Parkinson disease dementia can cause problems with:
Speaking and communicating with others
Understanding abstract concepts
If you have Parkinson disease and dementia, you likely won't be able to live by yourself at some point. Dementia affects your ability to care for yourself, even if you can still physically do daily tasks.
Experts don't understand how or why dementia often occurs with Parkinson disease. But it’s clear that dementia and problems with cognitive function are linked to changes in the brain that cause problems with movement. As with Parkinson disease, dementia occurs when nerve cells breakdown, leading to chemical changes in the brain. Parkinson disease dementia may be treated with medicines also used to treat Alzheimer disease, another type of dementia.
Experts don't yet understand how to prevent Parkinson disease. In some cases, there seems to be a genetic predisposition to develop Parkinson disease. But this isn’t always the case. Research is underway to find new ways to treat and prevent the disease.
These measures can help you live well with Parkinson disease:
An exercise routine can help keep muscles flexible and mobile. Exercise also releases natural brain chemicals that can improve emotional well-being.
High protein meals can benefit your brain chemistry.
Physical, occupational, and speech therapy can help your ability to care for yourself and communicate with others.
Consider meeting with a medical social worker with expertise in Parkinson Disease. This person can help you discuss how the disease might affect your future plans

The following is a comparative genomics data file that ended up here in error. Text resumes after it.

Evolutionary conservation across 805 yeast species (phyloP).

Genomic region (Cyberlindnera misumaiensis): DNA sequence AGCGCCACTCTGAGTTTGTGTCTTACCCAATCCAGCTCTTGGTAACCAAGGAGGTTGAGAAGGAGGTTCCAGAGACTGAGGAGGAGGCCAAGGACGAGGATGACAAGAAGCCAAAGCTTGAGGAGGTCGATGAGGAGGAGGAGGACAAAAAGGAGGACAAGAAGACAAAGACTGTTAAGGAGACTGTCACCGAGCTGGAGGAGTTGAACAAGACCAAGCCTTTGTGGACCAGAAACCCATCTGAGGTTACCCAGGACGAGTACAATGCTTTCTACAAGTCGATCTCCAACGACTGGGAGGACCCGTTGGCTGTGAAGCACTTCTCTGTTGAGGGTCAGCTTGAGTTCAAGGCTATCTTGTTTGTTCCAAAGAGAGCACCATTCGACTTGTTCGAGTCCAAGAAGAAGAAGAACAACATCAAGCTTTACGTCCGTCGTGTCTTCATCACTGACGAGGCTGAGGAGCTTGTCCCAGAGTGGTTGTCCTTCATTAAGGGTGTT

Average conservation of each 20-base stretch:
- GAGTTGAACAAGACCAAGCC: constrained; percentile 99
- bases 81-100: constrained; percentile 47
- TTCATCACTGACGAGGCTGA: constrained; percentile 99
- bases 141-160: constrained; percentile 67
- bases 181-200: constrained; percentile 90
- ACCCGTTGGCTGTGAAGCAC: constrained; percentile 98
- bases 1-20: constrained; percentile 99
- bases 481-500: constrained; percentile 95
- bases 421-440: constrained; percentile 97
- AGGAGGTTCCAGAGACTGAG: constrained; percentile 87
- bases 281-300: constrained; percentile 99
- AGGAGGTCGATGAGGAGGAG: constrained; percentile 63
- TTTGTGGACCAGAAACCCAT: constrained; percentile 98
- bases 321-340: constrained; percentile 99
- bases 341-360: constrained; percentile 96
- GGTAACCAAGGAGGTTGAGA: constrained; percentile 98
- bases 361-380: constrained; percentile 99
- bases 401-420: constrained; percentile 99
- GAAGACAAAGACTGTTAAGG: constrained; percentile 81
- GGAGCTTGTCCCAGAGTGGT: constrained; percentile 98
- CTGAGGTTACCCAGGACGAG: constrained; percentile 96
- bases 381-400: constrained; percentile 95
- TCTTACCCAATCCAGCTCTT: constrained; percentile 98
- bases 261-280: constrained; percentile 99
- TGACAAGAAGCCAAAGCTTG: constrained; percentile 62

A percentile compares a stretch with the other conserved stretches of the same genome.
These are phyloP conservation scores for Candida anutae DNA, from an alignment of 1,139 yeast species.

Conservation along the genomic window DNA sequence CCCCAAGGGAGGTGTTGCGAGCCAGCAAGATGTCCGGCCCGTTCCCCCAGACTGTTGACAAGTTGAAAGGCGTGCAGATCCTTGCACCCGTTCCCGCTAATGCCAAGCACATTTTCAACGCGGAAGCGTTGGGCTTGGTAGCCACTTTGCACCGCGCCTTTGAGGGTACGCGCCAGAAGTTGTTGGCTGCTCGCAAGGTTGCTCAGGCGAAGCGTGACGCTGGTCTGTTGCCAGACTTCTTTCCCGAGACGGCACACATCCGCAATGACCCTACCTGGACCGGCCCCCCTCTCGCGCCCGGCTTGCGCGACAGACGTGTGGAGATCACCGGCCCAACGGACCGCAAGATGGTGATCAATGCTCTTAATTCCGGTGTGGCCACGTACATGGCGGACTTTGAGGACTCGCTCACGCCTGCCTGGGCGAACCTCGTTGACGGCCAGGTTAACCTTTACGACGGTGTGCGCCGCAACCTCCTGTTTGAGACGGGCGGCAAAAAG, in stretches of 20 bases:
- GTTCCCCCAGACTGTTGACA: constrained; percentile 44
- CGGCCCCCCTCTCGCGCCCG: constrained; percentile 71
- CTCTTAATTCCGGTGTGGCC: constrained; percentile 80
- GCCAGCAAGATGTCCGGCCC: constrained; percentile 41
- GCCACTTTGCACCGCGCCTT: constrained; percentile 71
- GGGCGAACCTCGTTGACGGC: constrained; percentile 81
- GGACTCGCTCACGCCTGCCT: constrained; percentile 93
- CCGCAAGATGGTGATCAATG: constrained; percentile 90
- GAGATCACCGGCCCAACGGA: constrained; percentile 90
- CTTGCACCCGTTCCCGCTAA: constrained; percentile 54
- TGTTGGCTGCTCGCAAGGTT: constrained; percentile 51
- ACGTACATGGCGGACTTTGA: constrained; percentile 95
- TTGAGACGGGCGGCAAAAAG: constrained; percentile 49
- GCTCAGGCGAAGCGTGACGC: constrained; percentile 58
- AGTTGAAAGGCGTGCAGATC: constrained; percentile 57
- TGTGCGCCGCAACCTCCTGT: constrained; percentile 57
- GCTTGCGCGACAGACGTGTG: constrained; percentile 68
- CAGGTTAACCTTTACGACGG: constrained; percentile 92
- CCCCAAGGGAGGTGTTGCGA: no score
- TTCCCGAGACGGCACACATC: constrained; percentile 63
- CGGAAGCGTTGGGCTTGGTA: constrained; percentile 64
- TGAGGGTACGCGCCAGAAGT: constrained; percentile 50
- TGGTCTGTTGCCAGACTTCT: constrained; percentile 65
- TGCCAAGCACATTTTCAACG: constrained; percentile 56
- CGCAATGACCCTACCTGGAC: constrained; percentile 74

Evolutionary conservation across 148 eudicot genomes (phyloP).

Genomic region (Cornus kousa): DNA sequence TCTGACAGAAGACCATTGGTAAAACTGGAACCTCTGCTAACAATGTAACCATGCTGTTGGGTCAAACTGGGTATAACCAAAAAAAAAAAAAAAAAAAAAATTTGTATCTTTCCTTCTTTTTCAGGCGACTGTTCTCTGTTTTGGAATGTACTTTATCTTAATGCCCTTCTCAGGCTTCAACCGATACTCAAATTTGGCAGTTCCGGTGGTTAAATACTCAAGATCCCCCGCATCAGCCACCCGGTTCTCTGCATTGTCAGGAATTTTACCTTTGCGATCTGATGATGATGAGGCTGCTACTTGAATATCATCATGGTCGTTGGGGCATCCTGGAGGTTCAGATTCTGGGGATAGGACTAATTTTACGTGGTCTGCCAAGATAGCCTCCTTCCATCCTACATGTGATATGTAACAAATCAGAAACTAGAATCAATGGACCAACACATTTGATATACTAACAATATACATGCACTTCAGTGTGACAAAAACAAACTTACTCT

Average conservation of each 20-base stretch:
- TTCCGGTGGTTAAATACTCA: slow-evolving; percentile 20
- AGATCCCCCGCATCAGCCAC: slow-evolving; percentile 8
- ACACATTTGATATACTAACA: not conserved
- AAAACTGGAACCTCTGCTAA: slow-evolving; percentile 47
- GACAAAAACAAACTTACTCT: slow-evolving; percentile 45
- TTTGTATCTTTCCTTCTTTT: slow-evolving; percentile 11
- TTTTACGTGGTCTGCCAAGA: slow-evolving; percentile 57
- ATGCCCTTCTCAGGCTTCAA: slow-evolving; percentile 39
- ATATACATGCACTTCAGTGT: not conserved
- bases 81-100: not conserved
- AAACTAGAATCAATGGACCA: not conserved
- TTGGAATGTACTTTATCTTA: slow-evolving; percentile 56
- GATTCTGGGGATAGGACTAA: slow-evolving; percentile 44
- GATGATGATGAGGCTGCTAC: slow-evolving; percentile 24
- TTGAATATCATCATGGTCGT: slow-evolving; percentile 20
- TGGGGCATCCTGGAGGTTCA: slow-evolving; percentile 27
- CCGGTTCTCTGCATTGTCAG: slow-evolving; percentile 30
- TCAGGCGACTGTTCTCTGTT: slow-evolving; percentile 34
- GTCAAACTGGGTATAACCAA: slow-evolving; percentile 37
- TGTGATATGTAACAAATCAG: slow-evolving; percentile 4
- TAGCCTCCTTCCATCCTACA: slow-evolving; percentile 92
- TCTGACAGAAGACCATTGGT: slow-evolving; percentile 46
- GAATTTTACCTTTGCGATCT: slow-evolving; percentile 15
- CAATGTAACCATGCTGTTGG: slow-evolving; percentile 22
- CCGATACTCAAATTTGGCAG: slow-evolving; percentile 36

If you or your family has questions about Parkinson disease, want information about treatment, or need to find support, you can contact the American Parkinson Disease Association .
Call your healthcare provider if you or your loved one notices:
A sudden or major change in symptoms
Increased symptoms of depression
Feelings of suicide
Let your provider know if you have questions about daily and long-term management of symptoms as the disease progresses.
Parkinson disease is a movement disorder that can make your muscles tight and rigid.
It can make walking and taking care of yourself hard to do.
It can lead to problems, such as depression, hallucinations, and dementia.
Parkinson disease will get worse, but medicines can help with some symptoms.
Support from healthcare providers, family, and friends is important for managing the disease in the long term..
Tips to help you get the most from a visit to your healthcare provider:
Know the reason for your visit and what you want to happen.
Before your visit, write down questions you want answered.
Bring someone with you to help you ask questions and remember what your provider tells you.
At the visit, write down the name of a new diagnosis and any new medicines, treatments, or tests. Also write down any new instructions your provider gives you.
Know why a new medicine or treatment is prescribed and how it will help you. Also know what the side effects are.
Ask if your condition can be treated in other ways.
Know why a test or procedure is recommended and what the results could mean.
Know what to expect if you don't take the medicine or have the test or procedure.
If you have a follow-up appointment, write down the date, time, and purpose for that visit.
Know how you can contact your provider if you have questions.